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Ex-N. Korean diplomat says Kim wants Japan financial help for releasing abductees

Thae Yong Ho, former North Korean deputy ambassador to the United Kingdom, speaks during an exclusive interview with the Mainichi Shimbun in Seoul in mid-December 2017. (Mainichi)

SEOUL -- North Korean leader Kim Jong Un wants "massive financial assistance from Japan in exchange for returning abduction victims," former North Korean diplomat Thae Yong Ho told the Mainichi Shimbun in an interview here.

Thae, 55, who defected to South Korea in August 2016, was the North's deputy ambassador to the United Kingdom.

With regard to a special investigation committee on abductees, which Pyongyang declared would disband, Thae said, "The division concerned remains behind the scenes."

U.N. sanctions against North Korea over the country's nuclear and missile tests have dealt a serious blow to its economy, and Thae's remarks suggest that the Kim regime wants to extract financial help by linking it to the abduction issue in a bid to make up for the damage.

Thae added, "Kim Jong Un won't move to resolve the abduction issue unless Japan clearly shows him a bag full of money."

When asked about the Pyongyang government division in charge of the abduction issue, Thae emphasized, "I don't know its correct name, but there is a division specializing in the issue of abduction victims within the State Security Department." He stated that North Korea "of course grasps whether all abduction victims are safe or not," though he declined to elaborate further.

Japan is demanding that Pyongyang unconditionally release and return all Japanese abduction victims.

The former senior diplomat said North Korea "can't openly offer to release abductees in exchange for financial assistance." He suggests that Pyongyang fears that such an offer could worsen Japanese public opinion of the North. However, Thae said, Kim is "trying to gain funds from Japan in connection with the abduction issue, to give the North Korean economy a blood transfusion." He added that he believes the North will resolve the abduction issue in a way that benefits Japan if Tokyo pays Pyongyang.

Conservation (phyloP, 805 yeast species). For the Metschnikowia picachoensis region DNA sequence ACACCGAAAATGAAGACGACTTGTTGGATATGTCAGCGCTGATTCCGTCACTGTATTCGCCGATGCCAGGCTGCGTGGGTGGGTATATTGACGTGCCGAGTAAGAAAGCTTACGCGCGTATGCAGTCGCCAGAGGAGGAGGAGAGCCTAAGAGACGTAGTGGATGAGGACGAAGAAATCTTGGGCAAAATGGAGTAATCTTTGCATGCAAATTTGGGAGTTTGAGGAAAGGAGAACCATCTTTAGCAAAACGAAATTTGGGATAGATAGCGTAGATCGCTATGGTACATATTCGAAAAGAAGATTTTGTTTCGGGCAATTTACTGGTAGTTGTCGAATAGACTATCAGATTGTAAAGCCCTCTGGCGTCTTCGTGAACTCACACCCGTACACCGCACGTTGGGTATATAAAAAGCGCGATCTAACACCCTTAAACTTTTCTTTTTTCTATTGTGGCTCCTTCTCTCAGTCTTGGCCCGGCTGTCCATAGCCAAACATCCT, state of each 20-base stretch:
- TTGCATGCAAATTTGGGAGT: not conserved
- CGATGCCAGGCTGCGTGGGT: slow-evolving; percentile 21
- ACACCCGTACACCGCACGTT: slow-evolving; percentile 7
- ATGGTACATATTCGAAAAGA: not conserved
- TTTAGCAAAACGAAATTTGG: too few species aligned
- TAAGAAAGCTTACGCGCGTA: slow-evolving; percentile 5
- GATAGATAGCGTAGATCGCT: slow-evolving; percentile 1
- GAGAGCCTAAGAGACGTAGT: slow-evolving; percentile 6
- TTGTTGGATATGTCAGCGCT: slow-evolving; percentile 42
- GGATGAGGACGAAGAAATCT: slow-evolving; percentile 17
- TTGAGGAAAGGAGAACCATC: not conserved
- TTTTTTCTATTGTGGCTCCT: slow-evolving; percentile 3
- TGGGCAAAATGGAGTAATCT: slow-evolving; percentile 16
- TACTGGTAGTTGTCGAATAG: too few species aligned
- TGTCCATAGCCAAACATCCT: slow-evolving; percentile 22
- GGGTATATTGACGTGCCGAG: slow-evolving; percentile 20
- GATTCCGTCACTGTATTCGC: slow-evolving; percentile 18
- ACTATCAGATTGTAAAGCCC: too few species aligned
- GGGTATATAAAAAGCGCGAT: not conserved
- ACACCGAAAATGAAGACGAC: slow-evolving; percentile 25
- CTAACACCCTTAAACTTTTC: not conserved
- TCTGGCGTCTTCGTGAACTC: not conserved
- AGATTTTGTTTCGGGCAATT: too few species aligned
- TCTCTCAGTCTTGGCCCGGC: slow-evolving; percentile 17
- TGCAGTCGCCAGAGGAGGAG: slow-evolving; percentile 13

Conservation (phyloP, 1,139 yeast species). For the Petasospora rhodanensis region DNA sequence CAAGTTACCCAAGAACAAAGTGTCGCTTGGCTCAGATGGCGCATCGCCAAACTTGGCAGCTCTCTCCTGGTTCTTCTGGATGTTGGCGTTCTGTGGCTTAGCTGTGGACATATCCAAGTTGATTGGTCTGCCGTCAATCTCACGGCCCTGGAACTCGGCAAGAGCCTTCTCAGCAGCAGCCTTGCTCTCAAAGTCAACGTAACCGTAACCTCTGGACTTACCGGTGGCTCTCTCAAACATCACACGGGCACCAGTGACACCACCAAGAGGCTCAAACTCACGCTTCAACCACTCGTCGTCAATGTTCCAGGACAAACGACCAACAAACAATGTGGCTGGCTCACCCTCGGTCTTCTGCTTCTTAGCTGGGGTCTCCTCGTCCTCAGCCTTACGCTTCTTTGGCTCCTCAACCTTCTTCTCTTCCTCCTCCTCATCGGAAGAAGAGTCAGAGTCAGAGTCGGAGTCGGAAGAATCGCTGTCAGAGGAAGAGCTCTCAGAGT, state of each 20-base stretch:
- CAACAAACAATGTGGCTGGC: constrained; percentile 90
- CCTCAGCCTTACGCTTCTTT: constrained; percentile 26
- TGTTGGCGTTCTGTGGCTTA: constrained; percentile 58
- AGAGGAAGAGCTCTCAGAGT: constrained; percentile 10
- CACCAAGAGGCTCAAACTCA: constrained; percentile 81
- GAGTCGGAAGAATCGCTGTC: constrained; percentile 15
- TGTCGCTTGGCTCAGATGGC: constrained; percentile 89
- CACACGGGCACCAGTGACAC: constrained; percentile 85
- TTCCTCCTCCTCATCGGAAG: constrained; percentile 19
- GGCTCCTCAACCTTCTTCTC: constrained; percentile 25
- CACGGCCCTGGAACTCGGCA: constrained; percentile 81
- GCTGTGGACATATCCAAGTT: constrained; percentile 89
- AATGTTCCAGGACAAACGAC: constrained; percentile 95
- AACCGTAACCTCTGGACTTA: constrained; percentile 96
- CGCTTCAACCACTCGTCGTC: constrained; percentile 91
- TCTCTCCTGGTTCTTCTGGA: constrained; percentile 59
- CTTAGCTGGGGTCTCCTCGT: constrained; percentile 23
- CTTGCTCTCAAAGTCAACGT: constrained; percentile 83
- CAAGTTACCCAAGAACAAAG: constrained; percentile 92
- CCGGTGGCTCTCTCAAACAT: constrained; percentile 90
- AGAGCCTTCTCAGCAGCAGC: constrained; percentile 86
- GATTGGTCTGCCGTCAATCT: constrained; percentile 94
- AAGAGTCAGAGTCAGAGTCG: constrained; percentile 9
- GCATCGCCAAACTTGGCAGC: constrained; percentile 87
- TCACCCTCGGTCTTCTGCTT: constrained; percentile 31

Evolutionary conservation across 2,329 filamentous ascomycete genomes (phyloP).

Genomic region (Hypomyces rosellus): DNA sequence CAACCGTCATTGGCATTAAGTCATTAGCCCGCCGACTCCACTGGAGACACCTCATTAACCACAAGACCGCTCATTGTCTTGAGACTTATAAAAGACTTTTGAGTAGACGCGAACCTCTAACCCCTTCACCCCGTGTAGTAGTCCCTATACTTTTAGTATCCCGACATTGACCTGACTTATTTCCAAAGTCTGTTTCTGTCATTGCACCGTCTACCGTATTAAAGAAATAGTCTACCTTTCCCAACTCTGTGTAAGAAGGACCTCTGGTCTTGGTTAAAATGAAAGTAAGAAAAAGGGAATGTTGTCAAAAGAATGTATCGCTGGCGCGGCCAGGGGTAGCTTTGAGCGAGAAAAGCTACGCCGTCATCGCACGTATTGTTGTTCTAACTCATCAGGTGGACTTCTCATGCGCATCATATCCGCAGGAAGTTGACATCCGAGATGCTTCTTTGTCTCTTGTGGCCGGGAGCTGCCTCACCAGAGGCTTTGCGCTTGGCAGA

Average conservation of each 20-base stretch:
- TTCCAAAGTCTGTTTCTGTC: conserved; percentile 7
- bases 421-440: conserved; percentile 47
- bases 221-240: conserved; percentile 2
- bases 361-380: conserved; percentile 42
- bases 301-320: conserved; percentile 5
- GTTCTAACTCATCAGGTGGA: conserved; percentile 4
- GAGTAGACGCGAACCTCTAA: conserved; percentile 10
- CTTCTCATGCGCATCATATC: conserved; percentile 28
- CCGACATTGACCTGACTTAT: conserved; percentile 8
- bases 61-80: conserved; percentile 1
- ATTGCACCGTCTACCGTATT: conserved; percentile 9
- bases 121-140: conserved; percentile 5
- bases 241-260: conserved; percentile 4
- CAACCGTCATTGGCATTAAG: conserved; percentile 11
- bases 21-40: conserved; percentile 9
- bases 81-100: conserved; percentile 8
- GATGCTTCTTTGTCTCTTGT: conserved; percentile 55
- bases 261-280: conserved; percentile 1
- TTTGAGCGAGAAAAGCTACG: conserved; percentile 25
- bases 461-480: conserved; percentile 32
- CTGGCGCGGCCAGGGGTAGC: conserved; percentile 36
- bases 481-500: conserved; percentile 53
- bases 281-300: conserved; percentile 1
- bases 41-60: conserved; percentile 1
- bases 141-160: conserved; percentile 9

South Korea's Reunification Ministry views Thae and former Ambassador to Egypt Chang Sung Gil, who defected to the United States in 1997, as the highest-ranking North Korean diplomats to flee the country. A source close to South Korea's National Intelligence Service said, "His (Thae's) wife and her family are close to North Korea's political elite and he himself is a person of high status. He's not in charge of the abduction issue at the Foreign Ministry, but he may have come into contact with crucial information."

Shigeo Iizuka, head of the Association of Families of Victims Kidnapped by North Korea, declined to comment on Thae's statements.

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